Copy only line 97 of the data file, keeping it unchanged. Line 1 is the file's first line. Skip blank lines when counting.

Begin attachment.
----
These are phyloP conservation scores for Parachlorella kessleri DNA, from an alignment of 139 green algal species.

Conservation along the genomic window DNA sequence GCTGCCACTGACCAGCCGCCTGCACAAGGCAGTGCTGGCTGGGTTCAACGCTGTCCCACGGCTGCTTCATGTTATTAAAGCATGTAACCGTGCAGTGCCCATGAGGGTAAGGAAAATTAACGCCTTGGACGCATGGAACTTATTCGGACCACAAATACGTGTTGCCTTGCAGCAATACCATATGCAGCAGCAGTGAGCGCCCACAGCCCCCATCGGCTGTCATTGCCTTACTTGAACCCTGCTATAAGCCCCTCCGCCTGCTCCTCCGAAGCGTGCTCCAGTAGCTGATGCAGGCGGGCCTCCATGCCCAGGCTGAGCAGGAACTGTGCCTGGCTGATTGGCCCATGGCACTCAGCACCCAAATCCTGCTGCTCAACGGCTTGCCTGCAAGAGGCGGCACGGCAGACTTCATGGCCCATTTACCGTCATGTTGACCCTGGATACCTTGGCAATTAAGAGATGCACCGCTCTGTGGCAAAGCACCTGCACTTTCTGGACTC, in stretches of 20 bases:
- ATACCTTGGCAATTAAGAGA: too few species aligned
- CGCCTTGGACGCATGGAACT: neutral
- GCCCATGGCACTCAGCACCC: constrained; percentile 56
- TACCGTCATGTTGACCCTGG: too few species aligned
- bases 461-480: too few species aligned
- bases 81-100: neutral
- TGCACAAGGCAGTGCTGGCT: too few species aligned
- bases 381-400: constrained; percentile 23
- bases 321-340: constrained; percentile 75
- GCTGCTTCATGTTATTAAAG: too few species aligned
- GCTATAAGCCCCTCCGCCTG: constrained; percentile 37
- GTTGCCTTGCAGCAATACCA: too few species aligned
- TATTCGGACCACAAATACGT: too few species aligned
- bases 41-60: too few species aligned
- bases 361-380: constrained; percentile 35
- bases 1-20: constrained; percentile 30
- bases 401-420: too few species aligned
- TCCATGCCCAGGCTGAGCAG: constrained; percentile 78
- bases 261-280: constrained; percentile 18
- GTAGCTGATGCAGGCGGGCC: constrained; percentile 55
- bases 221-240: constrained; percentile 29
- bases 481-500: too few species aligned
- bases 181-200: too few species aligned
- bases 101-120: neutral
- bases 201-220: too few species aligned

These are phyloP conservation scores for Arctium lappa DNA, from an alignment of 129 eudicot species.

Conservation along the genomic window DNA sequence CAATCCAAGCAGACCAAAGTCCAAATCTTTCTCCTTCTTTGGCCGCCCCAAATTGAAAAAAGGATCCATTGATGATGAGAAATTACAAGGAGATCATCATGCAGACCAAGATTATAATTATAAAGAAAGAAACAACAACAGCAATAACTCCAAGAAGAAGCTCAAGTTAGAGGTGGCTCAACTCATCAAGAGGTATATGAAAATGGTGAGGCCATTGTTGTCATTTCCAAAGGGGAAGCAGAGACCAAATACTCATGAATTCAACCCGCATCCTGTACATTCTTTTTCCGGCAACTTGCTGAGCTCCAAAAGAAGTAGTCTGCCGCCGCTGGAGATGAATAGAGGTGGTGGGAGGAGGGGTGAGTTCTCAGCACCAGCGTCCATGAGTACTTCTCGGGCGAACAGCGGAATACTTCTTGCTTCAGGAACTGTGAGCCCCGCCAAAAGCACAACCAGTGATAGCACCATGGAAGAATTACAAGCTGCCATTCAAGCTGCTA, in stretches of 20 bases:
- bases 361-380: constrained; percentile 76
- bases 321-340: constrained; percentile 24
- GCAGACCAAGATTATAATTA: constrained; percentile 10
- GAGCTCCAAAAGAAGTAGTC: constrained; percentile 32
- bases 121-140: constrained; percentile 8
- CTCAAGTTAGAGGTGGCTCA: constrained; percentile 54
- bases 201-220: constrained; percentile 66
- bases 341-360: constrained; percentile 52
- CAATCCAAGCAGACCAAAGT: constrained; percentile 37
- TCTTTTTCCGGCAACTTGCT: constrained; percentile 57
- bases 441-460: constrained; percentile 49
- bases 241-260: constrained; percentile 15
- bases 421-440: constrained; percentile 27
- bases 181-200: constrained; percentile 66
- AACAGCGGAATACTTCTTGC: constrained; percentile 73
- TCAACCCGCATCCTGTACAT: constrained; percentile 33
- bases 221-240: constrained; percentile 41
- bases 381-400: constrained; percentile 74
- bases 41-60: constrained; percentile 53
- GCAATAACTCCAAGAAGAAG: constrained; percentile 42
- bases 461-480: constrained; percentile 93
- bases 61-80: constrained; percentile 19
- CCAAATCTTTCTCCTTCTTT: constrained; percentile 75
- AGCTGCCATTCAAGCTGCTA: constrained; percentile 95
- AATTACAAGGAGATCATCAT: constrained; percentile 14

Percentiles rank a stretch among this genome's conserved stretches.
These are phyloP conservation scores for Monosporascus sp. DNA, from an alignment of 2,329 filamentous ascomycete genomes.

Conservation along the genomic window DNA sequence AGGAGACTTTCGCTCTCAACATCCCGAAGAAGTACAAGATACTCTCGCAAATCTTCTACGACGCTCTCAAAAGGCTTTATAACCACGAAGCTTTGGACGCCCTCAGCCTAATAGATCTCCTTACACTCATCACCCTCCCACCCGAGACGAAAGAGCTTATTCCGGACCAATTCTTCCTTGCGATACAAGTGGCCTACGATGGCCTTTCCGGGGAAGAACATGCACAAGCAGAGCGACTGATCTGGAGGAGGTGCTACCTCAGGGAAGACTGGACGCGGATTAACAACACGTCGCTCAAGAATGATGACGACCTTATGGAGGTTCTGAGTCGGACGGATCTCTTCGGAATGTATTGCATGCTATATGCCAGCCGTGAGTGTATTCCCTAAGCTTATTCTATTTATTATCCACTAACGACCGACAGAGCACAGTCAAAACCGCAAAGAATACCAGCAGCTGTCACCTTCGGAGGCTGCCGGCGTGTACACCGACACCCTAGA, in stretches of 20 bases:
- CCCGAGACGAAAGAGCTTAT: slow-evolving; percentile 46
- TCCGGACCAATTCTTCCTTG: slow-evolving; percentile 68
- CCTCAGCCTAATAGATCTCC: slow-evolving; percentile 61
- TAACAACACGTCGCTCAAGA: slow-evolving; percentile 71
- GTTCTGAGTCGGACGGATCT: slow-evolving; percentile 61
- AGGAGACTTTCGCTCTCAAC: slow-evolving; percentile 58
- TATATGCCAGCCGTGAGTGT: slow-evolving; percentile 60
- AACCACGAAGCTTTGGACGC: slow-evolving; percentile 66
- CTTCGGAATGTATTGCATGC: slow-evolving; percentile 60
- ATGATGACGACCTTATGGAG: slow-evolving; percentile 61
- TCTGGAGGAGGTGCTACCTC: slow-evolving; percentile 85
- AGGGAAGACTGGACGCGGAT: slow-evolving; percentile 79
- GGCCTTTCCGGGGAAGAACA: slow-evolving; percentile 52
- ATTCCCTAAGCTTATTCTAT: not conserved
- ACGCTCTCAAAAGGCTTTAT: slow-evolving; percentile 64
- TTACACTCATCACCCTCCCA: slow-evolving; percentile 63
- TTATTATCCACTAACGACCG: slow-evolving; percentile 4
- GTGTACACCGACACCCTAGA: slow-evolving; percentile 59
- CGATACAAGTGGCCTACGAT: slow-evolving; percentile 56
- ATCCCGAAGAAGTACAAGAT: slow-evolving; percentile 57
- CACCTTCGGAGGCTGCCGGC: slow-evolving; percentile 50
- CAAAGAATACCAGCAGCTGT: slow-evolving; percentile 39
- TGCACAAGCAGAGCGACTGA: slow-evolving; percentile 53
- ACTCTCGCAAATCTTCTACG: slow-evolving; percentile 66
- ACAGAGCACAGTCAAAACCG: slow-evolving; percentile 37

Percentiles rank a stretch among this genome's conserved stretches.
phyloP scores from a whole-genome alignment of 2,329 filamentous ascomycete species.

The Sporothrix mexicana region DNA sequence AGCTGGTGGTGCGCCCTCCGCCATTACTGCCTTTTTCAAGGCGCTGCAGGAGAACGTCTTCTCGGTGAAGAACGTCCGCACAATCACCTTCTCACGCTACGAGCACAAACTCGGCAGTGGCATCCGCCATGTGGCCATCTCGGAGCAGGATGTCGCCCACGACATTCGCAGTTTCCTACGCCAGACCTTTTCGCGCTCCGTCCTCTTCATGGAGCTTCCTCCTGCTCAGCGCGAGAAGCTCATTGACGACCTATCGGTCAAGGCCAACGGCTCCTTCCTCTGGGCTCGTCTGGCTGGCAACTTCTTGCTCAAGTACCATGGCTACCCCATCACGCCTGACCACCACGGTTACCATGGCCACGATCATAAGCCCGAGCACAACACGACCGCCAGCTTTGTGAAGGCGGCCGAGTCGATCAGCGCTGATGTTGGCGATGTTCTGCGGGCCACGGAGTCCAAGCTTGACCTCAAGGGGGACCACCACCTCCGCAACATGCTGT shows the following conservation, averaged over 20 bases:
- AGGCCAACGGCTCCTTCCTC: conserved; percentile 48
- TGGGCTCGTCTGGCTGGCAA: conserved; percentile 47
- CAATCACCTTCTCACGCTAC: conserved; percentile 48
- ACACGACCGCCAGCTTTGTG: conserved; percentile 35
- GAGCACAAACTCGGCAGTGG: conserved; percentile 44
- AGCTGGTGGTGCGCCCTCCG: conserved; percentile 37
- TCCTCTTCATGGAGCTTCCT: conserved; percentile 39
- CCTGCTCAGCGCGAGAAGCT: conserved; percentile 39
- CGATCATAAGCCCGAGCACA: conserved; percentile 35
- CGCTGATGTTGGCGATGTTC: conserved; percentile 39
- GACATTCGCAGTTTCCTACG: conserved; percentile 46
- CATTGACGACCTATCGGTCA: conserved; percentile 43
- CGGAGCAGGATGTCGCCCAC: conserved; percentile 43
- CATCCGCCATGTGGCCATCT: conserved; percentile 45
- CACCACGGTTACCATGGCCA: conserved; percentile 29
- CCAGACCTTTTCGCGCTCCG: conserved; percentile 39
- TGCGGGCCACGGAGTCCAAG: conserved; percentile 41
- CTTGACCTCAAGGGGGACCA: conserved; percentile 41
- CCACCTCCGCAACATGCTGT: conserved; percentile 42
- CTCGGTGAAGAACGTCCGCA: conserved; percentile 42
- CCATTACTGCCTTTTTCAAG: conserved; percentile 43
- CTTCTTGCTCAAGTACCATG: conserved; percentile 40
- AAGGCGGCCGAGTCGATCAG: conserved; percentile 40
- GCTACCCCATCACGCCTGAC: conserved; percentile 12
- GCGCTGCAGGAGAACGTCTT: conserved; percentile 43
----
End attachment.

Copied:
- CATTGACGACCTATCGGTCA: conserved; percentile 43